LawDeb's follow-up on DWP’s Consultation Response on Climate Risk
DWP’s Consultation Response & Consultation on regulations (“the Consultation”)
The Law Debenture Pension Trust Corporation p.l.c.1 welcomes the response to the
above consultation issued by the Department for Work and Pensions. We
recognise the important challenge, and the investment opportunities, of climate
related matters and look forward to embracing the TCFD framework with the
boards of our larger pension schemes and master trusts.
We have three areas on which we would like to comment:
- Question 3, Governance
- Question 8, Targets
- “As far as they are able” requirements
Your draft regulation states:
Paragraph 2(b) requires that trustees must establish and maintain processes for the purpose of satisfying themselves that any person – other than a legal adviser of the trustees – who advises or assists the trustees in respect of governance activities, takes adequate steps to identify and assess climate-related risks and opportunities which are relevant to the matters in respect of which they are advising or assisting.
Wording that captures any person who assists the trustees on governance activities (aside from legal advisers) is very broad and in our opinion may go beyond persons who would be reasonably be expected to assist the trustees in identifying and assessing climate risks, for example support to scheme secretariat or a communications expert.
Trustee boards have a fiduciary responsibility to act in member’s best financial interests. We agree that climate related risks are a financial risk that should be appropriately managed and mitigated and furthermore that the transition to a low carbon economy will offer investment opportunities.
However, we are concerned that aiming to deliver on a climate target that takes no account of the market price of, for example, carbon-light investments, might conflict with the trustees’ fiduciary responsibility. It would seem to equate to seeking to reduce one particular risk without necessarily taking into account the relative costs and benefits of doing so. It would be helpful if clarity around trustee duties in regard to this point is explicitly covered in the Statutory Guidance.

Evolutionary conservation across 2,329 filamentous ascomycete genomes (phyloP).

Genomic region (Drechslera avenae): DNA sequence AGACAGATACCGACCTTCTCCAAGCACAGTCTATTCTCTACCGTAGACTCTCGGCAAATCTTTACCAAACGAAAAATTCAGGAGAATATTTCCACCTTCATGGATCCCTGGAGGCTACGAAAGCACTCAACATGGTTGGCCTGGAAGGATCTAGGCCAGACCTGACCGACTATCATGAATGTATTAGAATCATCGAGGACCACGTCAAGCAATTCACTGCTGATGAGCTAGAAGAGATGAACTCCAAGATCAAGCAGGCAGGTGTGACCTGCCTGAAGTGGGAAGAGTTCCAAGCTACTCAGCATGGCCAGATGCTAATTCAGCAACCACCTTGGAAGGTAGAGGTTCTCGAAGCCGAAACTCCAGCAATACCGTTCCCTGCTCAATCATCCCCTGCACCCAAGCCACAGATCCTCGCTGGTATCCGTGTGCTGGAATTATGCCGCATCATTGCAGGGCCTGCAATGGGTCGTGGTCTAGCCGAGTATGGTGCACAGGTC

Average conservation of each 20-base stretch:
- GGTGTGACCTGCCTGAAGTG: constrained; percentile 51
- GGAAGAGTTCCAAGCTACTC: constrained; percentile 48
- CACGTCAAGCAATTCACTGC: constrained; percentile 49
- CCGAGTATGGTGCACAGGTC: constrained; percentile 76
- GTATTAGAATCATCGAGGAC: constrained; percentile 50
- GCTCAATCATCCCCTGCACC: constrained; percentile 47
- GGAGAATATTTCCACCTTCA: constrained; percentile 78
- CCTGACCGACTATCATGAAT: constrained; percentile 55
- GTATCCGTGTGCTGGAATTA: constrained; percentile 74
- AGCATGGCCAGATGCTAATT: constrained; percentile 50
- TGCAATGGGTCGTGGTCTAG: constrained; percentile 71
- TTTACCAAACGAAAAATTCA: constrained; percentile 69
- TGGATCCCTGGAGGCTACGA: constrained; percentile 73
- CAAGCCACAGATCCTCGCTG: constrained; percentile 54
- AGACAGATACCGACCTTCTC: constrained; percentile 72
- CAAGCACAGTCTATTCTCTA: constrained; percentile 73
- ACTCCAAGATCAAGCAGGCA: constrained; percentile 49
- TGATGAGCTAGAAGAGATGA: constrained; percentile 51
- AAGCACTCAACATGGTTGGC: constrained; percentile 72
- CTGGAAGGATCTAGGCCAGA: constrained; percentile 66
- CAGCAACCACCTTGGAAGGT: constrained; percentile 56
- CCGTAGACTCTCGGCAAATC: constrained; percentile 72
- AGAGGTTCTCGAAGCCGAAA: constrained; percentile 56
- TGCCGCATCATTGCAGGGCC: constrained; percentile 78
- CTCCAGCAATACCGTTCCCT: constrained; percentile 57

“As far as they are able” requirements
We welcome the fact that the draft statutory guidance recognises that there may be instances where it will be disproportionate in terms of time and expense for trustees to collect all the data that would be required for full disclosure of climate metrics and comprehensive scenario analysis. That said, in the absence of guidance as to what is or is not ‘proportionate’ we feel that there is the potential for some boards to incur excessive costs to attempt to guarantee compliance. There is also the risk that boards less engaged with TCFD will accept data gaps too readily. It might therefore be helpful to provide more specific guidance on what may or may not be acceptable in this respect.
If you would like to discuss the response or pensions ESG matters please contact Natalie Winterfrost the LawDeb Pensions ESG lead.
To View LawDeb's response to the Consultation click here.